The Art of Noise
The art of
applying sound effects to film is called foleying - reportedly
after the fellow who created the Foley Board back in the days of radio.
The foley board kept the most common noisemaking apparatus close to
hand, and made the whole shebang mobile.
my younger days, I was an ardent fan of old radio shows, and made
some of my own. The process of sound I found particularly
interesting - we did a very gruesome jump-out-of-a-building impact
employing an old doll with a plastic head and cloth body, hurled from
a attic window onto concrete; the soft splat was perfect. So
when I was offered the chance to do the foley work for Forever
Evil, I gladly accepted (the extra money came in handy, too).
This involved director of photography Horacio Fernandez and myself
working in a small room for two weeks, with only a microphone, a 3/4"
tape deck, and an increasingly odd assortment of paraphernalia.
I look back
today, when I am more likely to be editing video on a non-linear computer
system with an almost infinite number of audio tracks, and see us
composing the sound tapestry of an entire movie using only two tracks
for audio, and I am inescapably reminded of sticks, stones and flint
I spent several
days recording ambient background sounds. I drove to a stretch of
woods and recorded the sound inside the car during the drive. I then
discovered how actually tough it is to get unsullied tapes of a forest
setting; the sounds of cars passing and somebody building something
traveled an unmerciful distance in the stillness.
ambient sound to get was a hospital background. Although we had spent
a couple of days in their unoccupied fourth floor, the front desk
personnel were unwilling to give me permission to roll tape. I asked
when I could speak to someone in authority, and was told that they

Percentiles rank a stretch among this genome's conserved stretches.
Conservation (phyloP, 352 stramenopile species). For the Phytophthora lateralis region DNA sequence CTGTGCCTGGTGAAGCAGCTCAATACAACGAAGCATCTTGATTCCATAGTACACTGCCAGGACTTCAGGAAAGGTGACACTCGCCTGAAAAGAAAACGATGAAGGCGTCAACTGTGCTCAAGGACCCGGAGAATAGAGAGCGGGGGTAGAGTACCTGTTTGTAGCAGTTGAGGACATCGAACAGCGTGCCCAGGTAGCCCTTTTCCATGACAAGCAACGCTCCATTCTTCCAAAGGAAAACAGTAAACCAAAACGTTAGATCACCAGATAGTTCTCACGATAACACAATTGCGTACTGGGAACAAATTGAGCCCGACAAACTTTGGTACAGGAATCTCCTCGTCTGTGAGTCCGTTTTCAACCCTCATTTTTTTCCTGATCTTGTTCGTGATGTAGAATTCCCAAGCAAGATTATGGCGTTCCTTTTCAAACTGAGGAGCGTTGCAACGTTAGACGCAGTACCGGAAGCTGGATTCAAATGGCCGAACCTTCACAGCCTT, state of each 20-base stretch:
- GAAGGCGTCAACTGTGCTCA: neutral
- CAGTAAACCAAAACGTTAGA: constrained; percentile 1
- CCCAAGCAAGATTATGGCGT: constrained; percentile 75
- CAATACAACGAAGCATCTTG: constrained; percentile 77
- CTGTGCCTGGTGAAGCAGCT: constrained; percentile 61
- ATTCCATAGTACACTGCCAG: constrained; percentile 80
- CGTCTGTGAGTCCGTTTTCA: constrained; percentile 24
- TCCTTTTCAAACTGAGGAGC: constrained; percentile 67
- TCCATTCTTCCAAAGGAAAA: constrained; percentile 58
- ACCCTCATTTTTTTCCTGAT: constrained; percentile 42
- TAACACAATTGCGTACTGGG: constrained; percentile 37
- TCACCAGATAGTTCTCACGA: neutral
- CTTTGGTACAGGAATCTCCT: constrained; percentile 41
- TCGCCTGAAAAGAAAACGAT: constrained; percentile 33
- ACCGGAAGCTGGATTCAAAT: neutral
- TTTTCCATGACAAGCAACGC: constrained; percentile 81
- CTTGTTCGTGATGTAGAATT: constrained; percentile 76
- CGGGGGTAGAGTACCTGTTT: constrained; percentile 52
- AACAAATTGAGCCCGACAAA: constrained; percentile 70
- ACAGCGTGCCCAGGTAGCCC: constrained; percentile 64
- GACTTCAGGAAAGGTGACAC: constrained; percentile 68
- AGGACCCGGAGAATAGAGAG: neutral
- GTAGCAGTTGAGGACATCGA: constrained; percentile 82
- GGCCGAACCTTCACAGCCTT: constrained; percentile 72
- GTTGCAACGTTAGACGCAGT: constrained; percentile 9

were at lunch. I averred that I would wait, sat down in a nearby waiting
area, picked up a magazine, and serruptitiously hit my record switch.
Twenty minutes later, I left.
to say, some sounds were more difficult to achieve than others. One
instance was the scene where the police detective, Leo Ball walks
down the street late at night to the corner mailbox. Roger definitely
wanted his footfalls on the sidewalk to emphasize that he was utterly
alone. This posed a problem because there was no concrete in our second-story
room, and taking the deck setup to some concrete was terribly impractical.
I went downstairs and walked back and forth in the parkig lot, listening
the sounds my boots made on the pavement. Then I went back upstairs
and we recorded the footsteps.
In that scene,
what you actually hear are my knuckles rapping against an empty tape
Leo was also
my nemesis in the scene immediately prior to the sidewalk scene. In
this scene, Leo walks to his desk, tosses the day's mail down, sits,
shuffles through the mail, opens one envelope, opens the letter within,
says "Son of a bitch!", opens a drawer, pulls out an envelope, stuffs
the piece of paper in the envelope, addresses it, pulls a stamp off
a roll, applies it, then seals the envelope and taps it pensively
against his hand twice. Each and every one of these motions had a